Keeping the taxman at bay may seem next to impossible these days, however with annuities the IRS/Congress blessed us with one strategy to maintain the tax-deferred status when we move from one annuity to another – the 1035 exchange.
Watch as the Annuity Guys® examine the proper use of a 1035 exchange.
**Guarantees, including optional benefits, are backed by the claims-paying ability of the issuer, and may contain limitations, including surrender charges, which may affect policy values. During this segment, Dick and Eric are referring to Fixed Annuities unless otherwise specified.
Before we proceed any further, we do want to make sure everyone realizes that we are not advocating for exchanges of annuities. Annuities are long term products designed for retirement and replacement of annuities can mean a loss in benefits and potential to incur surrender changes and fees. Consequently, we would recommend working with an annuity specialist who can provide you with specific benefits and shortfalls needed to be considered prior to exchanging an annuity.
The most common time a 1035 exchange is employed is at the end of the contract term which typically runs concurrently with the surrender period. If the insurance company has reduced the benefits or **guarantees on the annuity, consumers will oftentimes solicit new quotes to see if anything better exists. If they are so fortunate as to find a new annuity with better benefits, the account owner can transfer to the new company without incurring any tax consequence by utilizing a 1035 exchange.
A 1035 exchange is typically completed by filling out the appropriate transfer paperwork with the new carrier.
Lastly, not every transfer qualifies for tax shelter under the 1035 Exchange. You, for the most part must transfer the same insurance product type for the same insurance product type. This means you can swap an annuity for an annuity or life insurance cash value for an annuity but you cannot trade an annuity for a life insurance policy since life insurance is tax free and not just tax deferred like annuities.
If you have a life insurance or annuity contract, you may have been approached to exchange it for a new model, one with better or the latest features. You need to know that even though tax law makes the exchange income tax free and the new contract may sound better for you, you may be losing—not gaining—if you make the exchange.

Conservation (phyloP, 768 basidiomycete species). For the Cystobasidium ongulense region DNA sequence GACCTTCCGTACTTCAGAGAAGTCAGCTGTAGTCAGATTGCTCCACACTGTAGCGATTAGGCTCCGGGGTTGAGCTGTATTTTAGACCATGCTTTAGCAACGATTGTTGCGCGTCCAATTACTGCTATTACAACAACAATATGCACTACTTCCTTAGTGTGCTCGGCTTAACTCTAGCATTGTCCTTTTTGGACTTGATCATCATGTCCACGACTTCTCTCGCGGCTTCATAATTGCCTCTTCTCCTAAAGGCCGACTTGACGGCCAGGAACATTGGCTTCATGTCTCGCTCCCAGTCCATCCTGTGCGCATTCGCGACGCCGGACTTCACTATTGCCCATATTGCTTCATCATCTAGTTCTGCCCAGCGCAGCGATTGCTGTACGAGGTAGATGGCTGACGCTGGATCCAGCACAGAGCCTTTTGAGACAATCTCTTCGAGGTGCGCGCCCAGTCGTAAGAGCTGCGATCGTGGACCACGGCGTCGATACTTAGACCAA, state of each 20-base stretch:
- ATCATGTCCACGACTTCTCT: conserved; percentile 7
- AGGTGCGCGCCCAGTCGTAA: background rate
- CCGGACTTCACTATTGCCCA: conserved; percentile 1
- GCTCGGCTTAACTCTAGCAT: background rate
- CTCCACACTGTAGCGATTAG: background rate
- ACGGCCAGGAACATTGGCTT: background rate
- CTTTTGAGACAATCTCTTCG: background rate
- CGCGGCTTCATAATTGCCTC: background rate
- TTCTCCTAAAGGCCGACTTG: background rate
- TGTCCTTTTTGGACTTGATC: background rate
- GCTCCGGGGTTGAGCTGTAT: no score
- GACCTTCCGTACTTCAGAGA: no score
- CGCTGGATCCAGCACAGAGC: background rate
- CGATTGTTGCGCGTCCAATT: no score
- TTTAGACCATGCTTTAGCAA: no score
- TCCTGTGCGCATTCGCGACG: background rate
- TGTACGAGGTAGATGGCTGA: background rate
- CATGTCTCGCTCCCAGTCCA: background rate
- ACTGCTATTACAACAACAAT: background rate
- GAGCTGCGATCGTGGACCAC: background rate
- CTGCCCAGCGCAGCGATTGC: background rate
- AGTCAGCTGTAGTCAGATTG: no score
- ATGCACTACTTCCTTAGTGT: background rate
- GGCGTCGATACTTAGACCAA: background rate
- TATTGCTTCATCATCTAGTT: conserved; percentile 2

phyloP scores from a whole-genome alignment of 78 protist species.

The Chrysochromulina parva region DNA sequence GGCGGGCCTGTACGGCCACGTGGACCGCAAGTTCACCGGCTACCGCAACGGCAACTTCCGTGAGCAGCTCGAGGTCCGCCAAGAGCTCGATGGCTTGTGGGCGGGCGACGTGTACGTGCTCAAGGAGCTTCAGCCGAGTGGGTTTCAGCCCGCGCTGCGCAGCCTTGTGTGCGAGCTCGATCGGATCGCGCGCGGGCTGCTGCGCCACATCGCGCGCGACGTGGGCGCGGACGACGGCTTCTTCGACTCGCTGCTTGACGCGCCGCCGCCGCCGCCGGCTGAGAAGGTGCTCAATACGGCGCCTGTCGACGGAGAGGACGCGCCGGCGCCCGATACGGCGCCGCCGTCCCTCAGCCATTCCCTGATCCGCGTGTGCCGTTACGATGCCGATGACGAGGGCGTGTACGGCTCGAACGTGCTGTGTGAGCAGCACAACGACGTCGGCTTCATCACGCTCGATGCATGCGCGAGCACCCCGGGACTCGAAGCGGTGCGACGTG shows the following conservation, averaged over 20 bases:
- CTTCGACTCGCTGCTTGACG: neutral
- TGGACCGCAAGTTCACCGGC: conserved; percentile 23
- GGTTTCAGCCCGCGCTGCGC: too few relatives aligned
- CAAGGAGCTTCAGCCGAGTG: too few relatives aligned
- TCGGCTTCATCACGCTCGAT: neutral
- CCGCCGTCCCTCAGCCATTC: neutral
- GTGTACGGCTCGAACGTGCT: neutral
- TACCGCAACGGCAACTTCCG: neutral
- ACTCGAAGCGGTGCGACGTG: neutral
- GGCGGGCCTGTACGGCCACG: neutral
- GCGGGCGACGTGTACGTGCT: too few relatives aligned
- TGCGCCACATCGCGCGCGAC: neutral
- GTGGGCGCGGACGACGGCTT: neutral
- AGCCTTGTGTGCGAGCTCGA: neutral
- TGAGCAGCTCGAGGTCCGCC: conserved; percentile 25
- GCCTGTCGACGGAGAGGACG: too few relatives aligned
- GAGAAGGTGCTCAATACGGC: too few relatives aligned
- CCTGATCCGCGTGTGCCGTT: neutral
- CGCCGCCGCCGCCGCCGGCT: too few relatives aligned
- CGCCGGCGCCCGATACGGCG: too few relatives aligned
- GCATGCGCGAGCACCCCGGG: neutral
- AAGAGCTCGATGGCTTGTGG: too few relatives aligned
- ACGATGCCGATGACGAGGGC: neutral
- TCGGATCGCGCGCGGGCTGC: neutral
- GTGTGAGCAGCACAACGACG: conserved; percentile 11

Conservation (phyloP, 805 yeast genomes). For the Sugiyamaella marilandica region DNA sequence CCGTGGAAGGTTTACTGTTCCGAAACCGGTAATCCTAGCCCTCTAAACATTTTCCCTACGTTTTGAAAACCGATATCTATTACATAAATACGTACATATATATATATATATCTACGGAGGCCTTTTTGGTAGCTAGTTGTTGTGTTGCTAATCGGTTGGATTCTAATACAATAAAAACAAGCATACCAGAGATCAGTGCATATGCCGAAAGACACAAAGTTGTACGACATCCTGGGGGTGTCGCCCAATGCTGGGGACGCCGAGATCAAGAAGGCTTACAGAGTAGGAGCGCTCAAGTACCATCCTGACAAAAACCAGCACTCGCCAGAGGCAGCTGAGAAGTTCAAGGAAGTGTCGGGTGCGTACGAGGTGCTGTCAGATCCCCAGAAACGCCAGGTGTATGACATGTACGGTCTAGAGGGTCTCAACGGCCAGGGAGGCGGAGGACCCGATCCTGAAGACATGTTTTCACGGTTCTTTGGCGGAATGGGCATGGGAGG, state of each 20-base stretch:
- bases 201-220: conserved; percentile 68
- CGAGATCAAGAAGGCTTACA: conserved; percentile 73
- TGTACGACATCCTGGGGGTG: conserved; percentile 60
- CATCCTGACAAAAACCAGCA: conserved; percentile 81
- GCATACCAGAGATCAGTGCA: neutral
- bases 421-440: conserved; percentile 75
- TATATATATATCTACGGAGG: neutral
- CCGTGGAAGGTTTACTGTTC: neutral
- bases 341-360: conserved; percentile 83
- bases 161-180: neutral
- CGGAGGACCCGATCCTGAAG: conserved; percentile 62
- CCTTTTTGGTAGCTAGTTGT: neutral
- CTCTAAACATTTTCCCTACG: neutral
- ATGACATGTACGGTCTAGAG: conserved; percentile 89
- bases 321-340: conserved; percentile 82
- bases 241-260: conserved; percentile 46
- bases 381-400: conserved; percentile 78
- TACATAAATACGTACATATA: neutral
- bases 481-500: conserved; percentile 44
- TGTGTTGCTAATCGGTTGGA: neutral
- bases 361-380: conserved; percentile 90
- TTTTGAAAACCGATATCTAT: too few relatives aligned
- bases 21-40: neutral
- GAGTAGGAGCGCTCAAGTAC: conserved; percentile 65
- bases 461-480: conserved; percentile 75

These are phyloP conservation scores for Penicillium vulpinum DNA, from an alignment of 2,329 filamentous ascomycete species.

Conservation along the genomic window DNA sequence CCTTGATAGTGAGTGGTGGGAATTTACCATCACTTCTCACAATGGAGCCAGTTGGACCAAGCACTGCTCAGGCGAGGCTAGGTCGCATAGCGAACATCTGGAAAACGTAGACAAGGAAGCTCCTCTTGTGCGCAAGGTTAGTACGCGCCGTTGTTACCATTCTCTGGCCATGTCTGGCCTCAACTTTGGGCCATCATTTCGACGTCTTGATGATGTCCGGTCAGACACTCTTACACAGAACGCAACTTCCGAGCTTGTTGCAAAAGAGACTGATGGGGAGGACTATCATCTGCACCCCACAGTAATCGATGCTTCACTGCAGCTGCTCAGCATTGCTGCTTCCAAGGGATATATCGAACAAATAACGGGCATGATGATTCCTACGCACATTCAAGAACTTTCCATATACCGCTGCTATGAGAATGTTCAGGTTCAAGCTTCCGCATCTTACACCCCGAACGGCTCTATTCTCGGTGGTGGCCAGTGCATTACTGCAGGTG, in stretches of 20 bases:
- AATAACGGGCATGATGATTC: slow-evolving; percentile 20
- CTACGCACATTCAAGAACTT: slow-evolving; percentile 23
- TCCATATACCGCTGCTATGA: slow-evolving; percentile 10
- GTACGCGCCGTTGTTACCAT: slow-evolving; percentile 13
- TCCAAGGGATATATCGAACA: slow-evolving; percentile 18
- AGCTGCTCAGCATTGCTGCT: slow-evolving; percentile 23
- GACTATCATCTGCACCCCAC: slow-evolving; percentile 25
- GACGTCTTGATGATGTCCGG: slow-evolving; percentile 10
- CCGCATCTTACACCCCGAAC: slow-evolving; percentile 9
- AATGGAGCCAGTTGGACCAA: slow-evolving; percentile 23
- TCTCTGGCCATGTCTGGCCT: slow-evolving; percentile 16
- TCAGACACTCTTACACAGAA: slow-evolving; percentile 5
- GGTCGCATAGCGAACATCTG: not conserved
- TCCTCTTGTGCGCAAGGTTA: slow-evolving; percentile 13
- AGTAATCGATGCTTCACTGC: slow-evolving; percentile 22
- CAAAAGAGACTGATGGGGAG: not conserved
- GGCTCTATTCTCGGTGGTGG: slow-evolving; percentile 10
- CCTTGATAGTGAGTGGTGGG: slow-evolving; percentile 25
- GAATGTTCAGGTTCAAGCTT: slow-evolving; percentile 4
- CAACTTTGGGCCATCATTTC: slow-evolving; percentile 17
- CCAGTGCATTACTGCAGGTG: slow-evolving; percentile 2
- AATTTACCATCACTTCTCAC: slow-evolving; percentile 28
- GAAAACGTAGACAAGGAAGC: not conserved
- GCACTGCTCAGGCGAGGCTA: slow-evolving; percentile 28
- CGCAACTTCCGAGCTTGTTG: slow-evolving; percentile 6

We are issuing this Alert because we have found investor confusion about variable annuity# exchanges, and we have brought cases where investors were investing in variable annuities# that were not suitable for them.
This Alert will give you information on how to determine if an exchange is right for you, and how you can find out what you need to know to make a smarter decision.
You may know that an annuity is a contract between you and an insurance company where the company promises to make periodic payments to you, starting immediately or at some future time. You buy the annuity either with a single payment or a series of payments.
You should also know that annuity contracts come in three flavors: fixed, variable and equity-indexed. Fixed means that the earnings and payout are **guaranteed by the insurance company. Variable means that the amount that will accumulate and be paid will vary with the stock, bond, and money market funds that you chose as investment options. Unlike fixed contracts, variable annuities# are securities registered with the Securities and Exchange Commission (SEC). Sales of variable insurance products are regulated by the SEC and FINRA. Equity-indexed annuities (EIAs) have characteristics of both fixed and variable annuities#. Their return varies more than a fixed annuity, but not as much as a variable annuity#. So EIAs give you more risk (but more potential return) than a fixed annuity but less risk (and less potential return) than a variable annuity#. [Read More from FINRA]